One of the few cases that were considered authentic was the bottle-message that was
found some time after the Bay of Bengal sailed from England, saying that she had been wrecked almost immediately after putting to sea. Nothing more was ever heard of this ship.
(Irish News, 20 April 1912)
The theme of the ship that sailed and was never seen again has always had a horrible
fascination. The White Star steamer Naronic was built in 1892 and was described as the finest and safest vessel ever launched.
She left Liverpool for New York on 11 February 1893, and then disappeared forever.
But six weeks afterwards a champagne bottle was found on the beach at Ocean View,
Virginia, containing a letter alleged to have been written by John Olsen, a cattleman on board.
‘The Naronic is fast sinking. It is such a storm that we cannot live in the small boats.
One boat with its human cargo has already sunk. We have been struck by an iceberg in the blinding snow. The ship has floated for two hours. It is now 3.20 in the morning, and the deck is level with the sea.’ That is all we have ever heard of the Naronic.
(Galway Express, 27 April 1912)
But here is a case of a Corkman’s bottle, thrown overboard in mid-ocean, which indeed drifted for a year before making landfall, albeit on a different coast:
The Voyage of a Bottle from the North Atlantic to the Florida Coast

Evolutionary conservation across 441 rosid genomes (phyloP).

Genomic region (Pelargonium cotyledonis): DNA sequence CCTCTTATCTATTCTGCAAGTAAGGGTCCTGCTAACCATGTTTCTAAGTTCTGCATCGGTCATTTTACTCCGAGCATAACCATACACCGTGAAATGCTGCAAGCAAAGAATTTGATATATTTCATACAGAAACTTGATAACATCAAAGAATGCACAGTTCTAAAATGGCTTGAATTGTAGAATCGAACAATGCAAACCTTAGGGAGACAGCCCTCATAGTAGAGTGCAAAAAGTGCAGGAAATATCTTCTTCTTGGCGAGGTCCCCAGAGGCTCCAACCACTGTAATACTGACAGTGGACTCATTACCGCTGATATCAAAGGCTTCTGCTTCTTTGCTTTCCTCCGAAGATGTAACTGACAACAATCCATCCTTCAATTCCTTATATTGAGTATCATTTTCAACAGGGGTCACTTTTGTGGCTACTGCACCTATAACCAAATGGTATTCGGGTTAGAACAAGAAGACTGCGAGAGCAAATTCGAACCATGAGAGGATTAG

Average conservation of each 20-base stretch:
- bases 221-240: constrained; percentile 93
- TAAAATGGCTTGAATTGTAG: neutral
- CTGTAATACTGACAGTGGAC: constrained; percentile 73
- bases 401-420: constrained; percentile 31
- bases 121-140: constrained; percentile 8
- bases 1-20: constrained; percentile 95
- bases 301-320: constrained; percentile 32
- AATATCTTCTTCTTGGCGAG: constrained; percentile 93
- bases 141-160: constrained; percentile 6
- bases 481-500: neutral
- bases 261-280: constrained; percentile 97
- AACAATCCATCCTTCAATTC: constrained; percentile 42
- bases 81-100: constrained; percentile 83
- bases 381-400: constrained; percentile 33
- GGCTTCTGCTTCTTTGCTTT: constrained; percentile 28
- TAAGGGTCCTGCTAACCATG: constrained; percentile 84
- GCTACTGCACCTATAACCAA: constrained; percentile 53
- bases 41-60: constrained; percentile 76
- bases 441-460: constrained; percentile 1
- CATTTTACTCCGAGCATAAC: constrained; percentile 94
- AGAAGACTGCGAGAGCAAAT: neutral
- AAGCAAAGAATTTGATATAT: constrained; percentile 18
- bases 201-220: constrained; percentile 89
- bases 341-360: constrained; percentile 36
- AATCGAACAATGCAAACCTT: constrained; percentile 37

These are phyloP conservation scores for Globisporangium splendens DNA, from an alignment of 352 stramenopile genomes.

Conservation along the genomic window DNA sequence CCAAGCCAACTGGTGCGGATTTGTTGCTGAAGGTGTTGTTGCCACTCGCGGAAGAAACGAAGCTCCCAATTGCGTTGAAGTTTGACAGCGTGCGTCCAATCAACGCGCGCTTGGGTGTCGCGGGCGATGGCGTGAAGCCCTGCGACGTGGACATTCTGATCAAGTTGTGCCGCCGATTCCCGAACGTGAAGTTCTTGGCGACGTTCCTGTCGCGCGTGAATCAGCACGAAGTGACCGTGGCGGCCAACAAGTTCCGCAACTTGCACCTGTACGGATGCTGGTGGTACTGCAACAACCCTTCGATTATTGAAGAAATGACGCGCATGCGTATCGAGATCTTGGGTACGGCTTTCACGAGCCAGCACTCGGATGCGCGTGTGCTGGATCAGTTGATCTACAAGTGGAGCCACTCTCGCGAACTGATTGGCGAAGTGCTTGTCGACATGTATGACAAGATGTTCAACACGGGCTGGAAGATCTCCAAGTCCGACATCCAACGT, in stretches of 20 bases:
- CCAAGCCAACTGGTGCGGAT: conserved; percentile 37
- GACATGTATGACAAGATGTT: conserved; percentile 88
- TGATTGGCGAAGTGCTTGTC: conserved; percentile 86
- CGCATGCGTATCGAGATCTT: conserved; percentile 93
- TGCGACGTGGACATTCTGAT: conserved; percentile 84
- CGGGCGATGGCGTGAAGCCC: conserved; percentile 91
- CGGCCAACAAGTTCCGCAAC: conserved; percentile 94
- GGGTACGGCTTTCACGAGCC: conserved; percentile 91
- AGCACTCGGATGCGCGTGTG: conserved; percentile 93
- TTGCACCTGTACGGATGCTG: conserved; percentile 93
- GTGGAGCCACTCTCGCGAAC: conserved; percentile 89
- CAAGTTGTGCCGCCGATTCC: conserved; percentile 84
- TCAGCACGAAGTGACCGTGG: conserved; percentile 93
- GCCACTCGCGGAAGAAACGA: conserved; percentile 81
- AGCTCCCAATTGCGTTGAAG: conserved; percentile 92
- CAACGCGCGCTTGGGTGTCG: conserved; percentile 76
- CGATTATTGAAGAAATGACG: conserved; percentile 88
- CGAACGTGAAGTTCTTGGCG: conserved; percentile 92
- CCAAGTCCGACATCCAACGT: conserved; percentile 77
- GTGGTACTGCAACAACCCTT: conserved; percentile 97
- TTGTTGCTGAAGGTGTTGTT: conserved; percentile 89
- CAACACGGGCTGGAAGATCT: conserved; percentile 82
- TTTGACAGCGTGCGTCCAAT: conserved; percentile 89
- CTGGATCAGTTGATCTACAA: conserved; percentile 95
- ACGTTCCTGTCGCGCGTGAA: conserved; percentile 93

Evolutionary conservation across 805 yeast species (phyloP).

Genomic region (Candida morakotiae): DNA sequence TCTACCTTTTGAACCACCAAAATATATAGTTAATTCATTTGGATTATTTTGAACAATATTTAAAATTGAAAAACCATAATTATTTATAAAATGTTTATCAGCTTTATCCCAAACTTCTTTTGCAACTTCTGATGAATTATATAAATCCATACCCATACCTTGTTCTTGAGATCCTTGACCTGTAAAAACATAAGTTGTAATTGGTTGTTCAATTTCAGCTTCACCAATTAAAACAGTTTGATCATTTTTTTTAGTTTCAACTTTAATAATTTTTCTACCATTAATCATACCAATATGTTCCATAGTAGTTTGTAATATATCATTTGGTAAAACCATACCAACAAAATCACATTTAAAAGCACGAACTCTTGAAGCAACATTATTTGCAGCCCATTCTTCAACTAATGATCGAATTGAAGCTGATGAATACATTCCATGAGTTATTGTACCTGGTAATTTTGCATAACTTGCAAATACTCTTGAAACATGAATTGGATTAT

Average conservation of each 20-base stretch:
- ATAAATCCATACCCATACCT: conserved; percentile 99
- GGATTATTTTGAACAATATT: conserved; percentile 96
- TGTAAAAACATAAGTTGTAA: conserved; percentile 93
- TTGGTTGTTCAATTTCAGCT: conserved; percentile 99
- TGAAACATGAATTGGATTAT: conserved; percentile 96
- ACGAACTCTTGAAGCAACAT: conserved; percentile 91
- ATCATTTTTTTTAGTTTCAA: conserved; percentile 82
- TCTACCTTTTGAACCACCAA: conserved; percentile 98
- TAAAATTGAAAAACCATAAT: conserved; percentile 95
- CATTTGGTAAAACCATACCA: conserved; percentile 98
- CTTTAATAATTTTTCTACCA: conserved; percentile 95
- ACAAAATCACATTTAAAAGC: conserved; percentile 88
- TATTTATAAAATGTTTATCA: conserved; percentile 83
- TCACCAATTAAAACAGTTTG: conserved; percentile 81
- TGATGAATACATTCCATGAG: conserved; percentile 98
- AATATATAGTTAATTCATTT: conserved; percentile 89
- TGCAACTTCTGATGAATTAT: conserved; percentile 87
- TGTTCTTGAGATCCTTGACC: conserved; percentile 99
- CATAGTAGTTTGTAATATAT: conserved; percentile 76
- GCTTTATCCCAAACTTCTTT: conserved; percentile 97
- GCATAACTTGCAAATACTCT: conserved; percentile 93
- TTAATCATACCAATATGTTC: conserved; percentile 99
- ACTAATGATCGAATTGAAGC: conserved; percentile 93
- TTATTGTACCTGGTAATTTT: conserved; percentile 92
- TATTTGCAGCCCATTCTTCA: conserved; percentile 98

Long Journey of a Corkman’s Message
On the 23rd February 1931 when the Dresden was 2,125 miles from Cove, Mr Michael O’Sullivan, who originally hailed from the Mallow district, dropped a bottle overboard containing the following message –
February 21, 1931. Tourist cabin 336A. – On board the SS Dresden from Bremerhaven via Cherbourg and Queenstown to New York … This note in airtight bottle has been cast overboard 2,125 miles from Queenstown and at a latitude N. 41.32, and longitude W. 62.18. Finder please send to Cork Weekly Examiner, Patrick Street, Cork city, Ireland, giving your name and address and where found and when …
On Saturday last, 26 March, the Editor received a letter enclosing the message from Miss A. McBride, the Belleview Biltmore Hotel, Belleair, Florida. Miss McBride had picked up the bottle on the beach at Belleair while bathing on March 6, 1932. Here is her letter:
‘While bathing at a local beach here in Florida I found the enclosed note which was
dropped from the SS Dresden by a Mr O’Sullivan and I am carrying out his instructions by sending it to you – sincerely Miss A. McBride.
PS: March 6th, 1932, when I found this bottle washed onto the beach.’
We leave it to our nautical readers to calculate the exact mileage covered by that bottle. It must have drifted over one thousand miles almost exactly in twelve months. We hope that Mr O’Sullivan will communicate to us his present address when we will have much pleasure in returning to him his note, which is in marvellously good condition, after its adventurous voyage.
(Cork Weekly Examiner, 2 April 1932)
Jeremiah Burke left total assets of just £10, according to a subsequent application for
administration of his estate by his father.
1911 census – William Burke (55) Farmer; wife Kate (54). Married 28 years, nine children,
seven alive. Kitty (23), William (20), Jeremiah (18), Laurence (16).
Source - Mercier Press -